Wendy Greene, backup
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please contact Industrial Hygiene.
About Air Quality
Regulatory agencies with oversight responsibility for air quality include the U.S. Environmental Protection Agency (EPA), the California Air Resources Board (CARB), and the Bay Area Air Quality Management District (BAAQMD). Air quality encompasses a wide range of programs at SLAC, but the focus is on emissions sources -- that is, anything that generates or releases hazardous air pollutants, identified precursors to smog, ozone depleting substances or potent greenhouse gases to the environment.
Traditional emissions sources include solvent cleaners, diesel generators, boilers, oil-water separators, sand-blasters, paint shops, machine shops, and so on. BAAQMD determines whether each subject stationary source requires a permit, or qualifies for an exemption.
Mobile emissions sources, mainly diesel-fueled, are generally regulated by California Air Resources Board (CARB). Sources include forklifts (diesel, propane or gasoline fueled), diesel-fueled trucks and equipment such as cranes, bobcats, graders and tractors. Regulatory requirements can dictate that engines meet strict emissions standards, have annual limits on miles or hours operated and/or have visible labels signifying inclusion in CARB programs.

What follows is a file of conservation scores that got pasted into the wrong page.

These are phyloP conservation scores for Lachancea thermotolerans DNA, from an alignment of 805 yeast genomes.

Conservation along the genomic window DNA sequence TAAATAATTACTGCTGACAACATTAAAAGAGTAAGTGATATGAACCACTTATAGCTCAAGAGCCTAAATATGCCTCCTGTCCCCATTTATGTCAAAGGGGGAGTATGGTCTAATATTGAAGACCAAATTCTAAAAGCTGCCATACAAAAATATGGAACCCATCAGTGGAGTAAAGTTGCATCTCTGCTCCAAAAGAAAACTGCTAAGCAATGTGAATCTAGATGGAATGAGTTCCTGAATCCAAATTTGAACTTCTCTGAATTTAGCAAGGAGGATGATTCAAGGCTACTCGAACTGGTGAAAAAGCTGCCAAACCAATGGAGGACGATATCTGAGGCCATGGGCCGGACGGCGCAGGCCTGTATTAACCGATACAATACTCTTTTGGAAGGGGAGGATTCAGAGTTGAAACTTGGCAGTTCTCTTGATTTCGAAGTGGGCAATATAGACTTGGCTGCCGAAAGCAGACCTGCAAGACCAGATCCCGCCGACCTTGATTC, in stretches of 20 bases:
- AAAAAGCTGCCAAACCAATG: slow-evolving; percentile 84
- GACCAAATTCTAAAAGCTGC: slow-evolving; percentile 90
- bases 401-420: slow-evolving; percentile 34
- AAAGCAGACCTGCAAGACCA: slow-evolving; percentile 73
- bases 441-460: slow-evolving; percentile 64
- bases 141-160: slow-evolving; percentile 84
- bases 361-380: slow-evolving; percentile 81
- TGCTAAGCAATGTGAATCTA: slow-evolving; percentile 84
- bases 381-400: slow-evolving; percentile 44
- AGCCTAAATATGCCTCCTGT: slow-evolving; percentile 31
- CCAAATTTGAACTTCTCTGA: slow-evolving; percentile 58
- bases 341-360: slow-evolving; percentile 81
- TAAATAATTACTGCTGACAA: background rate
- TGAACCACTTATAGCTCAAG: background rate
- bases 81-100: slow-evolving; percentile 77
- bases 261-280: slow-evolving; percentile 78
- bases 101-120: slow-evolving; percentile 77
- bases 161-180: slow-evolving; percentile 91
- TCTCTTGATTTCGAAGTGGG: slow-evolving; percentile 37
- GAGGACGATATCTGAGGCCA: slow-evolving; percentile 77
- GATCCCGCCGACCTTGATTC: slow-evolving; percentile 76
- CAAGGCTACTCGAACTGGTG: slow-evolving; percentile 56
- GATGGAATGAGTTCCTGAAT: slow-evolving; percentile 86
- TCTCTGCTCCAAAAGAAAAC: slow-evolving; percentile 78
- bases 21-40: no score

The Air Quality Program Manager (AQPM) prepares permit applications for new emissions sources, monitors emissions from permitted sources, compiles monitoring data for regulatory deliverables, works with source custodians to minimize emissions, keeps abreast of pending regulations, reviews proposed projects and chemicals to be used onsite with regard to air issues, helps to develop preventive maintenance programs for emissions sources, and interacts with regulators as needed.
SLAC is subject to Title V of the Clean Air Act (CAA), and operates under a Synthetic Minor Operating Permit (SMOP) that is renewed annually. What this means is that SLAC is classified as a medium-size facility where emissions of hazardous air pollutants are maintained below established standards in order to avoid the additional regulatory requirements associated with being a major source of emissions. Program deliverables include a variety of annual and semi-annual reports. SLAC employs a procurement-based model (purchase = use) to track hazardous materials, which greatly simplifies collection of monitoring data.
Current high-visibility programs involve greenhouse gases and diesel generators, due largely to the passage of the California Global Warming Solutions Act (AB 32). The insulating gas sulfur hexafluoride (SF6) is of particular interest, since it is found in both electrical equipment and research apparatus throughout SLAC. It is the most powerful greenhouse gas known, with a Global Warming Potential about 24,000 times that of carbon dioxide. Additionally, chillers and refrigeration units may be subject to programs to limit emissions of potent greenhouse gases.